Dr. Singer raises his hand.
Category: Dialogues

Title: PART I: Dr. Hal Singer on How to Best Regulate Big Tech

Author: Interview by Claire Wang
Date Published: November 27, 2020

The primary harm is innovation harm. We are worried that in future periods there is going to be less innovation, less investment, and consumers as a result are going to be deprived of some of the best ideas that come about from independents.

– Dr. Hal Singer

Much of the arguments made by tech firms and part of the decline in antitrust cases over the past couple of decades is that larger firms are able to generate efficiency, which thereby lowers prices for consumers. In your view, this argument does not necessarily pan out because of the long-term harms?

Correct. I do not think that a plaintiff builds its case on short-term price effects. Suppose that instead, the focus was long-term innovation. Google would come back and say, “that is all fine, but it is very speculative. What we want you to focus on, Your Honor, is this lower price in the instance period.”

I think that [tech firms] would actually have to show that the price is being lowered or that there is some kind of short-run benefit to offset the long-term innovation harm. On the Google front, when it comes to self-preferencing and search, there have been studies that have shown that Google is actually degrading the quality of search by injecting its own affiliated, inferior properties at the top of the rank. The way that economists have figured this out (this was a piece co-authored by some Yelp data scientists) is that they found that the click-through rate–which as the name suggests is how often users click through the links after they are served up by Google–falls when Google feeds you its affiliated properties. The click-through rates increase when Google is tricked into reverting back to its organic algorithm. This is a long way of saying that I actually think that there are short-term harms. They are just not price harms. We have a short-term quality degradation. The more important harm is this innovation harm. We will ultimately see a judge engage in that balancing, and it is not going to be easy.

A lot of people like you are also concerned about these sorts of harms, which is why the House subcommittee and the EU commissioner have suggested divesting certain operations from the firm’s main line of business to preserve competition. Do you believe breaking up these big tech firms is necessary to preserve competition?

It is not technically necessary because there is a less invasive approach that would get at the same outcome. I know that is probably going to upset all sides when I say that, but let me see if I can do this justice. Would divestiture solve the problem? Yes. If Google is giving preference to its own search properties and Amazon is giving preferences to its own merchandise, and if you forced those platforms to spin off their edge properties so that some other company held it, you would solve the problem.

But, the way that you phrased the question was a trick. As someone who gets deposed for a living, I cannot help picking out what you said: “Is it necessary?” It is not technically necessary to the extent that you can solve it with a non-discrimination regime. Right now, there is a big controversy in policy circles as to whether or not a non-discrimination regime on its own would work. But what I have in mind and what the House-majority Report picked up as their second remedy is the idea that Google and Amazon and these other vertically-integrated platforms would be subjected to a non-discrimination regime.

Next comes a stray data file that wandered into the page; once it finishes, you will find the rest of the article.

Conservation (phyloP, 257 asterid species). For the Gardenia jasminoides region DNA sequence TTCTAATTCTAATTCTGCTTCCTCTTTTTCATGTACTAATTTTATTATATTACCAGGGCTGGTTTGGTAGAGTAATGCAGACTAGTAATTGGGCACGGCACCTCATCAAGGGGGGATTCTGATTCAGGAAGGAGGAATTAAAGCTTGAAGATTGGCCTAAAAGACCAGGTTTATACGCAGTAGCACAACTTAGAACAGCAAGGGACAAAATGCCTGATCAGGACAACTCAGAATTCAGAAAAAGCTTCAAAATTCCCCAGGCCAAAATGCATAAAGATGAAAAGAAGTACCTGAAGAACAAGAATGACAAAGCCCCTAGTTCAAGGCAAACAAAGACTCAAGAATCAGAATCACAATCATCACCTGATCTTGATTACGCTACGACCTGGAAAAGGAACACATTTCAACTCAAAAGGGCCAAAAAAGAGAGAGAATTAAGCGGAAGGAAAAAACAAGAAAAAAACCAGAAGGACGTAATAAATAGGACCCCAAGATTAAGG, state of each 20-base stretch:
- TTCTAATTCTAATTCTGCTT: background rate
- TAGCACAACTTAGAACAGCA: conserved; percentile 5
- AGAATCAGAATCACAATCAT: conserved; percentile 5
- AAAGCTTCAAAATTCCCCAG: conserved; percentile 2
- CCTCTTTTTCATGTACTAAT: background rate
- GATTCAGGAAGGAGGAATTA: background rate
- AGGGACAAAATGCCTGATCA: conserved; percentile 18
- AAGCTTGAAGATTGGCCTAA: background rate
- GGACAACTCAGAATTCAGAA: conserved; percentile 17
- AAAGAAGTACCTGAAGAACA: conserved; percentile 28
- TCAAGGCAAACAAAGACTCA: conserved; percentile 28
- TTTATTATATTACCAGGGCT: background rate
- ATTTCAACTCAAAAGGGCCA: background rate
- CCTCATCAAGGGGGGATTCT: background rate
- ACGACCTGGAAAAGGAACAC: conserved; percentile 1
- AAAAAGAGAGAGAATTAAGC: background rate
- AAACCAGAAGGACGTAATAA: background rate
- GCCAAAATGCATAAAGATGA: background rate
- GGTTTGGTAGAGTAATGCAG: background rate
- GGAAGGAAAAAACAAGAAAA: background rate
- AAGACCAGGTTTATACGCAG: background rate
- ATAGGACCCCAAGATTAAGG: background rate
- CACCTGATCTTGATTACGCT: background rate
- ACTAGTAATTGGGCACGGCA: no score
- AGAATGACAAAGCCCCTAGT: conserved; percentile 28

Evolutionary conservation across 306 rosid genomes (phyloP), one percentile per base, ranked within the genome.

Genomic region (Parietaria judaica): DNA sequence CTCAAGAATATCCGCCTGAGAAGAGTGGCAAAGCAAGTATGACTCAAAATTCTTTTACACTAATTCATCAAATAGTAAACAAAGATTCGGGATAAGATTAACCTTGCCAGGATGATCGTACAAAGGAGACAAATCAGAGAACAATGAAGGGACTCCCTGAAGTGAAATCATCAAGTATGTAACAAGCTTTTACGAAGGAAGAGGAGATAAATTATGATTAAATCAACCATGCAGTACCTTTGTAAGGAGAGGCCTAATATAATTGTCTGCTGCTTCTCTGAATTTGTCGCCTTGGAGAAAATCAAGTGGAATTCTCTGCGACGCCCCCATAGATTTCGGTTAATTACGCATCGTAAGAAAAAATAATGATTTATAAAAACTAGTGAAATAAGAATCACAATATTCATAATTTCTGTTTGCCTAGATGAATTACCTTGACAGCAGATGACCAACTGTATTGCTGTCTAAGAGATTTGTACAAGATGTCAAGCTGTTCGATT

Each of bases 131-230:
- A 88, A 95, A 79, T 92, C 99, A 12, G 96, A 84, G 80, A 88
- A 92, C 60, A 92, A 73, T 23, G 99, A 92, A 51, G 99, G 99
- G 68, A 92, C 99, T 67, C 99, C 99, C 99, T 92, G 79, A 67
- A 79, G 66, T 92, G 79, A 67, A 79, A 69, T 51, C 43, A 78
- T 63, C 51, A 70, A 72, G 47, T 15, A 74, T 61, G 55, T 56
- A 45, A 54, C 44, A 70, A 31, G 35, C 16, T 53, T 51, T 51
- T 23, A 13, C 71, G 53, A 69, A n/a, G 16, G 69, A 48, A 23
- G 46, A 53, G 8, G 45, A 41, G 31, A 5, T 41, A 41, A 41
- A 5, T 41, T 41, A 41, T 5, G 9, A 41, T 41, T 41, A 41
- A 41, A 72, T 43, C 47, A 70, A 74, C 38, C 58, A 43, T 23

In layman’s terms, a non-discrimination regime means if an independent felt that it had been discriminated against in carriage either by Google or Amazon, it could lodge a discrimination complaint in front of some neutral third-party factfinder like an administrative law judge. That judge could make a determination as to whether or not the carriage or the treatment was in fact motivated for discriminatory reasons. If so, the judge would come up with the proper relief.

To be clear, right now it is legal for these tech companies to discriminate against different vendors, or is this a legal grey area?

That is the million-dollar question, right? The Department of Justice (DOJ) complaint did have a few paragraphs related to self-preferencing in search. If you ask someone at the DOJ, they might tell you that they actually think it is illegal, and that it is in violation of antitrust laws. But since it has been going on for over a decade, I am sure Google is acting as if it is legal until proven otherwise, so they are just going to continue to do it.

. . . 

This transcript has been lightly edited for clarity and length. 

Dr. Hal J. Singer is a managing director at Econ One Research, a senior fellow at the George Washington Institute of Public Policy, and an adjunct professor at Georgetown’s McDonough School of Business. He is a co-author of the e-book The Need for Speed: A New Framework for Telecommunications Policy for the 21st Century (Brookings Press 2013) and co-author of the book Broadband in Europe: How Brussels Can Wire the Information Society (Kluwer/Springer Press 2005). Dr. Singer has testified before Congress and has been widely cited by courts and regulatory agencies, including the Federal Communications Commission, the Federal Trade Commission, and the Department of Justice. His Twitter handle is @HalSinger.

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